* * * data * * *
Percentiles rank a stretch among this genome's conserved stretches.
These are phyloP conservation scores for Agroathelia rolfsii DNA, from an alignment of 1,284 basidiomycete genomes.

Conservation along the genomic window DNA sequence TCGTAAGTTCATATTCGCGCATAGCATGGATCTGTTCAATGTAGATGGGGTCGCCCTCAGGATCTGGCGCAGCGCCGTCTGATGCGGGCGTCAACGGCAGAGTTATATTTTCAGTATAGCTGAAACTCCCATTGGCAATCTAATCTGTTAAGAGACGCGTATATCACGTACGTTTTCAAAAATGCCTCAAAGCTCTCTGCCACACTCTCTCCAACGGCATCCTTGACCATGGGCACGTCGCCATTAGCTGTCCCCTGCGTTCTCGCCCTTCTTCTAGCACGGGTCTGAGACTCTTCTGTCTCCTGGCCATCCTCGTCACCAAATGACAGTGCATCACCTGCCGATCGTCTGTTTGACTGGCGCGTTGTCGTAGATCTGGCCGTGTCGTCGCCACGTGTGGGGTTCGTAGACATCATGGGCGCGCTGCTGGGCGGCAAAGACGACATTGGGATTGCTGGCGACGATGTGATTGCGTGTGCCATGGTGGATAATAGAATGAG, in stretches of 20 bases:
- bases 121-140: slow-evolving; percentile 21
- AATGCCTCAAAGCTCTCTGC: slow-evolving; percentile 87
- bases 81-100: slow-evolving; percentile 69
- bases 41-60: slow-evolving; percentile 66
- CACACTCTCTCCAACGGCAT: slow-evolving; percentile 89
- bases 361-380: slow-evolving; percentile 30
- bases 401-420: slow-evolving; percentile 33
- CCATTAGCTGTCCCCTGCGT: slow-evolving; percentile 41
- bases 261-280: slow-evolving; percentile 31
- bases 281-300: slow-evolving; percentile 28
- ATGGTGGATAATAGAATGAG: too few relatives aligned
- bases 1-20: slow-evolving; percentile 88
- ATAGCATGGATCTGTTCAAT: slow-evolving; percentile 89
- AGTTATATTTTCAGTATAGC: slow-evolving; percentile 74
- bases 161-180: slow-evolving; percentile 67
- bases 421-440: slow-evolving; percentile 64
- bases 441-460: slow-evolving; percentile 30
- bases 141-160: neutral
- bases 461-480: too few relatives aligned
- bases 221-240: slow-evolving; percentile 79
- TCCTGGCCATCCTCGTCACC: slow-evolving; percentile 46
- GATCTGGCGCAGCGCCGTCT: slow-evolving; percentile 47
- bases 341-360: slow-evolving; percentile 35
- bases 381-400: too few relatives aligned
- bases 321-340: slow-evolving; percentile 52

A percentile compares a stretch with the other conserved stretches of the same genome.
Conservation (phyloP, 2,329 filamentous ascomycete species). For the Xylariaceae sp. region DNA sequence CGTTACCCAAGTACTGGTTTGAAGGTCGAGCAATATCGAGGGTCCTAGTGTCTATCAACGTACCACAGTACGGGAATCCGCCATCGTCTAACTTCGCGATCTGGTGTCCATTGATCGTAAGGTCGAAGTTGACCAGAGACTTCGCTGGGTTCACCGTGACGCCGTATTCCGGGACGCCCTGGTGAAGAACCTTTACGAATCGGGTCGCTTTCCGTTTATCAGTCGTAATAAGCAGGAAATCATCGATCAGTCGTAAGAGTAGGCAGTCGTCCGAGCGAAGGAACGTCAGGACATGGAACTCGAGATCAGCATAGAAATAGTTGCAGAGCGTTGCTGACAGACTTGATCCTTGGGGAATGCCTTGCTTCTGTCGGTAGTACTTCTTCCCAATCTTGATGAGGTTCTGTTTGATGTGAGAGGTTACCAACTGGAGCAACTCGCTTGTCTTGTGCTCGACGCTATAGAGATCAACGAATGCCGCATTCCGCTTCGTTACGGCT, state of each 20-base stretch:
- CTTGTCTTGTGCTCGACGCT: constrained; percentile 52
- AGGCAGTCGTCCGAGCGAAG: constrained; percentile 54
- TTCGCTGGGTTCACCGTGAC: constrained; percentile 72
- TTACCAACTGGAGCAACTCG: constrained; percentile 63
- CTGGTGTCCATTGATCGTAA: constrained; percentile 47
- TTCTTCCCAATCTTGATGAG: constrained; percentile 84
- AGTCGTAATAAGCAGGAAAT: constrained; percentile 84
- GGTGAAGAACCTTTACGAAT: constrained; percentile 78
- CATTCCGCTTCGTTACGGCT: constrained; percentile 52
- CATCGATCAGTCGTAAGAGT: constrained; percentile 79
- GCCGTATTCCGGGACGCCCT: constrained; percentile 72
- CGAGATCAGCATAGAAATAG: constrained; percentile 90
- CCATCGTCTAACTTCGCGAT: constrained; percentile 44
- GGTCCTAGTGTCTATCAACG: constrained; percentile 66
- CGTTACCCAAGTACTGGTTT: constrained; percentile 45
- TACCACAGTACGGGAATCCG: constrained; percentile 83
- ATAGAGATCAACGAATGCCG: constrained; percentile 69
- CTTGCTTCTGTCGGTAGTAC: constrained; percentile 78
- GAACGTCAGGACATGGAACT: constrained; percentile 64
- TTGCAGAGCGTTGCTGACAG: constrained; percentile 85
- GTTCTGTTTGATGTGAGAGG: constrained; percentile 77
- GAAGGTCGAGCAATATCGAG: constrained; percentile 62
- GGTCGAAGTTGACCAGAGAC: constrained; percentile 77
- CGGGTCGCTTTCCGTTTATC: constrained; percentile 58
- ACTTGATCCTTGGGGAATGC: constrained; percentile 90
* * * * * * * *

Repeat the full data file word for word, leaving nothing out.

Percentiles rank a stretch among this genome's conserved stretches.
These are phyloP conservation scores for Agroathelia rolfsii DNA, from an alignment of 1,284 basidiomycete genomes.

Conservation along the genomic window DNA sequence TCGTAAGTTCATATTCGCGCATAGCATGGATCTGTTCAATGTAGATGGGGTCGCCCTCAGGATCTGGCGCAGCGCCGTCTGATGCGGGCGTCAACGGCAGAGTTATATTTTCAGTATAGCTGAAACTCCCATTGGCAATCTAATCTGTTAAGAGACGCGTATATCACGTACGTTTTCAAAAATGCCTCAAAGCTCTCTGCCACACTCTCTCCAACGGCATCCTTGACCATGGGCACGTCGCCATTAGCTGTCCCCTGCGTTCTCGCCCTTCTTCTAGCACGGGTCTGAGACTCTTCTGTCTCCTGGCCATCCTCGTCACCAAATGACAGTGCATCACCTGCCGATCGTCTGTTTGACTGGCGCGTTGTCGTAGATCTGGCCGTGTCGTCGCCACGTGTGGGGTTCGTAGACATCATGGGCGCGCTGCTGGGCGGCAAAGACGACATTGGGATTGCTGGCGACGATGTGATTGCGTGTGCCATGGTGGATAATAGAATGAG, in stretches of 20 bases:
- bases 121-140: slow-evolving; percentile 21
- AATGCCTCAAAGCTCTCTGC: slow-evolving; percentile 87
- bases 81-100: slow-evolving; percentile 69
- bases 41-60: slow-evolving; percentile 66
- CACACTCTCTCCAACGGCAT: slow-evolving; percentile 89
- bases 361-380: slow-evolving; percentile 30
- bases 401-420: slow-evolving; percentile 33
- CCATTAGCTGTCCCCTGCGT: slow-evolving; percentile 41
- bases 261-280: slow-evolving; percentile 31
- bases 281-300: slow-evolving; percentile 28
- ATGGTGGATAATAGAATGAG: too few relatives aligned
- bases 1-20: slow-evolving; percentile 88
- ATAGCATGGATCTGTTCAAT: slow-evolving; percentile 89
- AGTTATATTTTCAGTATAGC: slow-evolving; percentile 74
- bases 161-180: slow-evolving; percentile 67
- bases 421-440: slow-evolving; percentile 64
- bases 441-460: slow-evolving; percentile 30
- bases 141-160: neutral
- bases 461-480: too few relatives aligned
- bases 221-240: slow-evolving; percentile 79
- TCCTGGCCATCCTCGTCACC: slow-evolving; percentile 46
- GATCTGGCGCAGCGCCGTCT: slow-evolving; percentile 47
- bases 341-360: slow-evolving; percentile 35
- bases 381-400: too few relatives aligned
- bases 321-340: slow-evolving; percentile 52

A percentile compares a stretch with the other conserved stretches of the same genome.
Conservation (phyloP, 2,329 filamentous ascomycete species). For the Xylariaceae sp. region DNA sequence CGTTACCCAAGTACTGGTTTGAAGGTCGAGCAATATCGAGGGTCCTAGTGTCTATCAACGTACCACAGTACGGGAATCCGCCATCGTCTAACTTCGCGATCTGGTGTCCATTGATCGTAAGGTCGAAGTTGACCAGAGACTTCGCTGGGTTCACCGTGACGCCGTATTCCGGGACGCCCTGGTGAAGAACCTTTACGAATCGGGTCGCTTTCCGTTTATCAGTCGTAATAAGCAGGAAATCATCGATCAGTCGTAAGAGTAGGCAGTCGTCCGAGCGAAGGAACGTCAGGACATGGAACTCGAGATCAGCATAGAAATAGTTGCAGAGCGTTGCTGACAGACTTGATCCTTGGGGAATGCCTTGCTTCTGTCGGTAGTACTTCTTCCCAATCTTGATGAGGTTCTGTTTGATGTGAGAGGTTACCAACTGGAGCAACTCGCTTGTCTTGTGCTCGACGCTATAGAGATCAACGAATGCCGCATTCCGCTTCGTTACGGCT, state of each 20-base stretch:
- CTTGTCTTGTGCTCGACGCT: constrained; percentile 52
- AGGCAGTCGTCCGAGCGAAG: constrained; percentile 54
- TTCGCTGGGTTCACCGTGAC: constrained; percentile 72
- TTACCAACTGGAGCAACTCG: constrained; percentile 63
- CTGGTGTCCATTGATCGTAA: constrained; percentile 47
- TTCTTCCCAATCTTGATGAG: constrained; percentile 84
- AGTCGTAATAAGCAGGAAAT: constrained; percentile 84
- GGTGAAGAACCTTTACGAAT: constrained; percentile 78
- CATTCCGCTTCGTTACGGCT: constrained; percentile 52
- CATCGATCAGTCGTAAGAGT: constrained; percentile 79
- GCCGTATTCCGGGACGCCCT: constrained; percentile 72
- CGAGATCAGCATAGAAATAG: constrained; percentile 90
- CCATCGTCTAACTTCGCGAT: constrained; percentile 44
- GGTCCTAGTGTCTATCAACG: constrained; percentile 66
- CGTTACCCAAGTACTGGTTT: constrained; percentile 45
- TACCACAGTACGGGAATCCG: constrained; percentile 83
- ATAGAGATCAACGAATGCCG: constrained; percentile 69
- CTTGCTTCTGTCGGTAGTAC: constrained; percentile 78
- GAACGTCAGGACATGGAACT: constrained; percentile 64
- TTGCAGAGCGTTGCTGACAG: constrained; percentile 85
- GTTCTGTTTGATGTGAGAGG: constrained; percentile 77
- GAAGGTCGAGCAATATCGAG: constrained; percentile 62
- GGTCGAAGTTGACCAGAGAC: constrained; percentile 77
- CGGGTCGCTTTCCGTTTATC: constrained; percentile 58
- ACTTGATCCTTGGGGAATGC: constrained; percentile 90